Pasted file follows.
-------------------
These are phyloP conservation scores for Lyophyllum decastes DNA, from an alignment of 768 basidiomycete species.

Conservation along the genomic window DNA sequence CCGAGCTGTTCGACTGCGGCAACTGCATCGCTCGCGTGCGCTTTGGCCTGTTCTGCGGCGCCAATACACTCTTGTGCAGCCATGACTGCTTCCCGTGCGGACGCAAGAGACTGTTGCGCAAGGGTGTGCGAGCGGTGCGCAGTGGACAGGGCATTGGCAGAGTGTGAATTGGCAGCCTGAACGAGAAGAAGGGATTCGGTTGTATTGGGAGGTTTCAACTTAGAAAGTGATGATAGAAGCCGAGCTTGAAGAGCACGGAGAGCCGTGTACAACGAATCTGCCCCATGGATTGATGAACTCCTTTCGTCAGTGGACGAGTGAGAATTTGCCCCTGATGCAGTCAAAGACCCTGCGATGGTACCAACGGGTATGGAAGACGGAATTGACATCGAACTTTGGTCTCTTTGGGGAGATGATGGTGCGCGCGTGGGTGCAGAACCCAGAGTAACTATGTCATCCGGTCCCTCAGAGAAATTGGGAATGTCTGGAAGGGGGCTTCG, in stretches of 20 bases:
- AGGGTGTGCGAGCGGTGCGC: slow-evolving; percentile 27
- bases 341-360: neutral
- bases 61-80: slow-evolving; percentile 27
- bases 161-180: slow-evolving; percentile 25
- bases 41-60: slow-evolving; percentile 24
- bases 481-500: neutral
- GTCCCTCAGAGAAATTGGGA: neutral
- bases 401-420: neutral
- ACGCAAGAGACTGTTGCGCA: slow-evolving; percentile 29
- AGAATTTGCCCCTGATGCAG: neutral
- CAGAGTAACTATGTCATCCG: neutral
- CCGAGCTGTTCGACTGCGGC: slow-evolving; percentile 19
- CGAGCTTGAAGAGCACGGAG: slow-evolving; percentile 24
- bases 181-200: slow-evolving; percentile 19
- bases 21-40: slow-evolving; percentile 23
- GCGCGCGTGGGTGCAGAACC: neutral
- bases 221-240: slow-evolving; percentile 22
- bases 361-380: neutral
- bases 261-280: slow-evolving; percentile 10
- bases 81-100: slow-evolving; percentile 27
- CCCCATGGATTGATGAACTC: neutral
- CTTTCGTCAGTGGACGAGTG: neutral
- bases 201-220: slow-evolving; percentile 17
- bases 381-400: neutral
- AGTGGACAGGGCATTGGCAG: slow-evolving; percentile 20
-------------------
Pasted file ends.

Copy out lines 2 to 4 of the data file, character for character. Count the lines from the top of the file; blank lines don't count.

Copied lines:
Conservation along the genomic window DNA sequence CCGAGCTGTTCGACTGCGGCAACTGCATCGCTCGCGTGCGCTTTGGCCTGTTCTGCGGCGCCAATACACTCTTGTGCAGCCATGACTGCTTCCCGTGCGGACGCAAGAGACTGTTGCGCAAGGGTGTGCGAGCGGTGCGCAGTGGACAGGGCATTGGCAGAGTGTGAATTGGCAGCCTGAACGAGAAGAAGGGATTCGGTTGTATTGGGAGGTTTCAACTTAGAAAGTGATGATAGAAGCCGAGCTTGAAGAGCACGGAGAGCCGTGTACAACGAATCTGCCCCATGGATTGATGAACTCCTTTCGTCAGTGGACGAGTGAGAATTTGCCCCTGATGCAGTCAAAGACCCTGCGATGGTACCAACGGGTATGGAAGACGGAATTGACATCGAACTTTGGTCTCTTTGGGGAGATGATGGTGCGCGCGTGGGTGCAGAACCCAGAGTAACTATGTCATCCGGTCCCTCAGAGAAATTGGGAATGTCTGGAAGGGGGCTTCG, in stretches of 20 bases:
- AGGGTGTGCGAGCGGTGCGC: slow-evolving; percentile 27
- bases 341-360: neutral